THE surprise would have been if Nigerians did not debate the time table the Independent National Electoral Commission, INEC, released for the 2015 elections. We are in an era of mounting oppositions against anything that points to any semblance of orderliness, it is called the new politics.
INEC is being accused of fueling the fortunes of particular individuals while setting out the time frames for the elections. Specifically, with the presidential and the national legislative elections billed for 14 February 2015, the Action Peoples Congress says the elections have been skewed to favour the President. The governorship and state legislative elections would hold two weeks later.
The explanations of INEC Chairman Prof Attahiru Jega for the schedule have not settled the matter. “We felt that instead of having three elections, let us have two. In 2011, we had three – we did the National Assembly elections first; then the presidential and then the governorship, as well as state assembly elections. But we felt that (in 2015), let us have two elections rather than three. Then we said what is the best combination in line with global best practice? The global best practice is that you do national elections separate from state elections, if you cannot do all together,” Jega said.
The combination of the elections seems to be the issue. More importantly, INEC did not consult the political parties before its decisions. It is where they are rooting their belief that Jega had ulterior motives.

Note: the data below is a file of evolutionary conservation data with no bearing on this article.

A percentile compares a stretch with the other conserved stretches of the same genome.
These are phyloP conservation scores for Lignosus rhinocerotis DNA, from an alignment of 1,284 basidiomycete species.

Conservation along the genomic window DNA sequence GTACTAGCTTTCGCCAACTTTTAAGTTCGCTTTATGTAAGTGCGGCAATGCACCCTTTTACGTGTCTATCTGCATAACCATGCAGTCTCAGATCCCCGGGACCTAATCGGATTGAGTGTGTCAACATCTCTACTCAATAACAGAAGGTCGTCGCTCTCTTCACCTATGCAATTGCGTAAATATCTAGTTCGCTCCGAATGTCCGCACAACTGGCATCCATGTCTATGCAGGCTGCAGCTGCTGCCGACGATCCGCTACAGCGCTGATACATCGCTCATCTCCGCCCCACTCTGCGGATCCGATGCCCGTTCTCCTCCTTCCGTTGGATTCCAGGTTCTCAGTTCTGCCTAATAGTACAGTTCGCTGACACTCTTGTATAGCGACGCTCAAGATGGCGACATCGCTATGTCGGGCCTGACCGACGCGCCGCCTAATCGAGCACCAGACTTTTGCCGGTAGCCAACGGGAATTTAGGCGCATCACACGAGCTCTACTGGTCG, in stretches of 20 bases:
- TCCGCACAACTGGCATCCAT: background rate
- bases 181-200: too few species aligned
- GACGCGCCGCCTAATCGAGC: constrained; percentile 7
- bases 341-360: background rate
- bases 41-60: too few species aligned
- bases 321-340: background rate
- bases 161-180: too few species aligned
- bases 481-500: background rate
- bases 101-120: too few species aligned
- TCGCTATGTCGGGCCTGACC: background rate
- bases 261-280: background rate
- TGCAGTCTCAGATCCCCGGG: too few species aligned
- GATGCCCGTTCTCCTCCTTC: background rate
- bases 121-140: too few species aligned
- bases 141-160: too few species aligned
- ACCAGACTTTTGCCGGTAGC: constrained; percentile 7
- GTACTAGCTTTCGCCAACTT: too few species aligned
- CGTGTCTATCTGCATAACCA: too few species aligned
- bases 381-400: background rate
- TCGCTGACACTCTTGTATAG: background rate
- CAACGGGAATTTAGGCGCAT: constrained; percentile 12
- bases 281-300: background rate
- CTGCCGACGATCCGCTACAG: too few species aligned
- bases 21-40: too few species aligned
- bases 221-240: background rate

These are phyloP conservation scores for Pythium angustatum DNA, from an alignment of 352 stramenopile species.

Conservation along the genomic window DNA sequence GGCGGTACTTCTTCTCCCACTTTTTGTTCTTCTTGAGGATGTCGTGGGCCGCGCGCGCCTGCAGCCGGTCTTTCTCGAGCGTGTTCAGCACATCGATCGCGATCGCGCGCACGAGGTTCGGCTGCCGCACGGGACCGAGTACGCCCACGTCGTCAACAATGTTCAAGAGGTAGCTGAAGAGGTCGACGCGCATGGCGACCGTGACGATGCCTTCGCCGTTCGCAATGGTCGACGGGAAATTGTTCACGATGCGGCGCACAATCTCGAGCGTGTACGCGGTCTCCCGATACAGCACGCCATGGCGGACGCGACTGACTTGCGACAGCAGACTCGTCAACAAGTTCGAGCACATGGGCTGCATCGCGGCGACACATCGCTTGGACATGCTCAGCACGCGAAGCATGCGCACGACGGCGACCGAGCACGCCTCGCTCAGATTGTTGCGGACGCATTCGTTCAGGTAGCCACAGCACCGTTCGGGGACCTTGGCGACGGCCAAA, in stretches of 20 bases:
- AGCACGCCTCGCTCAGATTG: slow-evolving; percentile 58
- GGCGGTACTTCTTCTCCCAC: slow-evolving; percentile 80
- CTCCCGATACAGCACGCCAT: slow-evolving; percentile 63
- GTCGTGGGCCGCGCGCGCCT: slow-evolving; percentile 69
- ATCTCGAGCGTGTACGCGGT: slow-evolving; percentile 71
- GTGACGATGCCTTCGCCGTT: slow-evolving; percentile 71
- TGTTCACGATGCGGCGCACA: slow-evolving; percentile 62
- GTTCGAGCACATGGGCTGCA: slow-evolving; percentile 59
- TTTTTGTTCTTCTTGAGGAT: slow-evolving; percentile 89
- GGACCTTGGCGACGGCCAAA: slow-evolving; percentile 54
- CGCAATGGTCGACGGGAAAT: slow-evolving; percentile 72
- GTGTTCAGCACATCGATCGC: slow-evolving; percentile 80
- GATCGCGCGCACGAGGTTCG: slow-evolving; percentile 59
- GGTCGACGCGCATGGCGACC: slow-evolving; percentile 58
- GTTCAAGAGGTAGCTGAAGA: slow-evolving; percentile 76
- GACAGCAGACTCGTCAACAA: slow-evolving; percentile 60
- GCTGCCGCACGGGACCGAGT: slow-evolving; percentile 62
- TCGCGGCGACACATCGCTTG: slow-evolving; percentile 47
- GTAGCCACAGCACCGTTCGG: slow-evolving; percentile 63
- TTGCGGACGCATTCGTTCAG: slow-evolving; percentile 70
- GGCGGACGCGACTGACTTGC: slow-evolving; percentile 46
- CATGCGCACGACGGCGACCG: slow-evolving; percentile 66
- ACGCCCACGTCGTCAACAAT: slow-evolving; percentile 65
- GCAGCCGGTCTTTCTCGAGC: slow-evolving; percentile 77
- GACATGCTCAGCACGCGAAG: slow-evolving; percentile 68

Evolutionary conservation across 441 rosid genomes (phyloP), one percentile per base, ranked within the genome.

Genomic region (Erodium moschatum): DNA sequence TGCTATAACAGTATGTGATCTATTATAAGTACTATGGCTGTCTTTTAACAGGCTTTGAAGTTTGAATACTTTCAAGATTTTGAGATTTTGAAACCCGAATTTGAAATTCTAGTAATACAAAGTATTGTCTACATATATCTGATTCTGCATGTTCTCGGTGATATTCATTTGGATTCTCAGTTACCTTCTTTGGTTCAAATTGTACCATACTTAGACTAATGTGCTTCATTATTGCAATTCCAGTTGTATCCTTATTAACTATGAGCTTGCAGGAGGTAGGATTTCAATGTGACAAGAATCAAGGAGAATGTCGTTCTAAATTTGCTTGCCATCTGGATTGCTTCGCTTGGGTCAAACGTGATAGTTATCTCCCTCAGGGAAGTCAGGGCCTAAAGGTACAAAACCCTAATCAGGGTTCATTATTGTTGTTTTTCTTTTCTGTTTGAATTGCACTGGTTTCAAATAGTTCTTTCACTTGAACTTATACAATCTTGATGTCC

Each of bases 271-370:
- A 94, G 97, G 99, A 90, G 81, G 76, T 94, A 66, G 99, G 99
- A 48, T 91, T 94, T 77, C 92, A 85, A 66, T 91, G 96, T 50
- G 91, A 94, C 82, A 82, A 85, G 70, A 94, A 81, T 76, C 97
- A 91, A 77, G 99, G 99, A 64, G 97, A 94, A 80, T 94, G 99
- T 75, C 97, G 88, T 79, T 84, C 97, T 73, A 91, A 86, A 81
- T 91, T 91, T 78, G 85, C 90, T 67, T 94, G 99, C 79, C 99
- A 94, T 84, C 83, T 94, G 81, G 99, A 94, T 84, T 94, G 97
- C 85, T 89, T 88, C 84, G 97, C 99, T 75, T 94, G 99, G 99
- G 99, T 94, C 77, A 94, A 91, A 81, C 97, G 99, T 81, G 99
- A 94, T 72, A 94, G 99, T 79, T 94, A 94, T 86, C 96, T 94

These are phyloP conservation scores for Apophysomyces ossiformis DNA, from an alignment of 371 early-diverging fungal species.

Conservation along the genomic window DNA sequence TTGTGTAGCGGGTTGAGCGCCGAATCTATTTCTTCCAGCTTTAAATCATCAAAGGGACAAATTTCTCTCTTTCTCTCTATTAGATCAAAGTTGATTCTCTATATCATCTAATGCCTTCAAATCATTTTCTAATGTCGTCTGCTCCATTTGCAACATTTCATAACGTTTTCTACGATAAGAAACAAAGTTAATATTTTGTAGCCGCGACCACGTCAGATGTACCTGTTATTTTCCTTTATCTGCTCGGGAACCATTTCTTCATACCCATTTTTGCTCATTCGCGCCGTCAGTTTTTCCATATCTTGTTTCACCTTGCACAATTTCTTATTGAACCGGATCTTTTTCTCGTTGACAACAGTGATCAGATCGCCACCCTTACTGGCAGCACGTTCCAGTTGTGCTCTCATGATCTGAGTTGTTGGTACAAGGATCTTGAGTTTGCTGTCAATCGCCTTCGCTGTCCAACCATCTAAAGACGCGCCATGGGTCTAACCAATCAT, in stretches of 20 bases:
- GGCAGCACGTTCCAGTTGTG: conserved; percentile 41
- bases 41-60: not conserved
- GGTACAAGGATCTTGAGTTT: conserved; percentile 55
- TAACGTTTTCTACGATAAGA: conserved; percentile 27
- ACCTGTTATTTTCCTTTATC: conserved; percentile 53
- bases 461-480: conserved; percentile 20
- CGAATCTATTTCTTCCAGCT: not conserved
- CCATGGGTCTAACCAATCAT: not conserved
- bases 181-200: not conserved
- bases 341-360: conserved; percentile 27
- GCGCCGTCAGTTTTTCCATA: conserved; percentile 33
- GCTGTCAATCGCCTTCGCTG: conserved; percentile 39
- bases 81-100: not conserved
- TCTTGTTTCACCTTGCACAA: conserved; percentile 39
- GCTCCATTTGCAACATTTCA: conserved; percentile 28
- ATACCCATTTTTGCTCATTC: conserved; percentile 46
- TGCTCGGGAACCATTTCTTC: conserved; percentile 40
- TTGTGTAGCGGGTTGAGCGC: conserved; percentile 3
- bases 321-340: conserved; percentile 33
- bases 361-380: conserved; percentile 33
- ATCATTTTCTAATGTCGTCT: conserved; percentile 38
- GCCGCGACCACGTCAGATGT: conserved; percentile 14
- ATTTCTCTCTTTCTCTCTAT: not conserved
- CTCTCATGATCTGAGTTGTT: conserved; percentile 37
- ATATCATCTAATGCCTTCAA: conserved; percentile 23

Younger voters are bashing INEC for fixing elections on 14 February, Valentine Day. Their complaints centre more on the restrictions costing them social engagements that Saturday. They too were not consulted.
Others suggest, without considering INEC’s serial poor performances in stand-alone elections in Adamawa, Anambra, Bayelsa, Cross River, Delta, Edo, Imo, Kogi, Ondo, and Plateau States are that INEC should conduct all the elections on the same day. Some of the elections INEC mismanaged were for smaller constituencies like the senate in Delta and Plateau States and a few wards in a local government in Imo State.
Desirable as one day elections are, INEC with its performance so far cannot manage them. It would be great to deal with the current schedule, which would cost the voter fatigue.
Were Prof Jega to listen to all the arguments, the debates would be on beyond 29 May 2015, the handover date. There are more important things INEC should do to ensure free and fair elections.
Outside its oft-mouthed determination, it should educate voters, update the voters’ register, dismantle obstacles to early arrival of electoral materials and be bolder in prosecuting electoral offenders, right from the campaigns, which thugs dominate with decisiveness.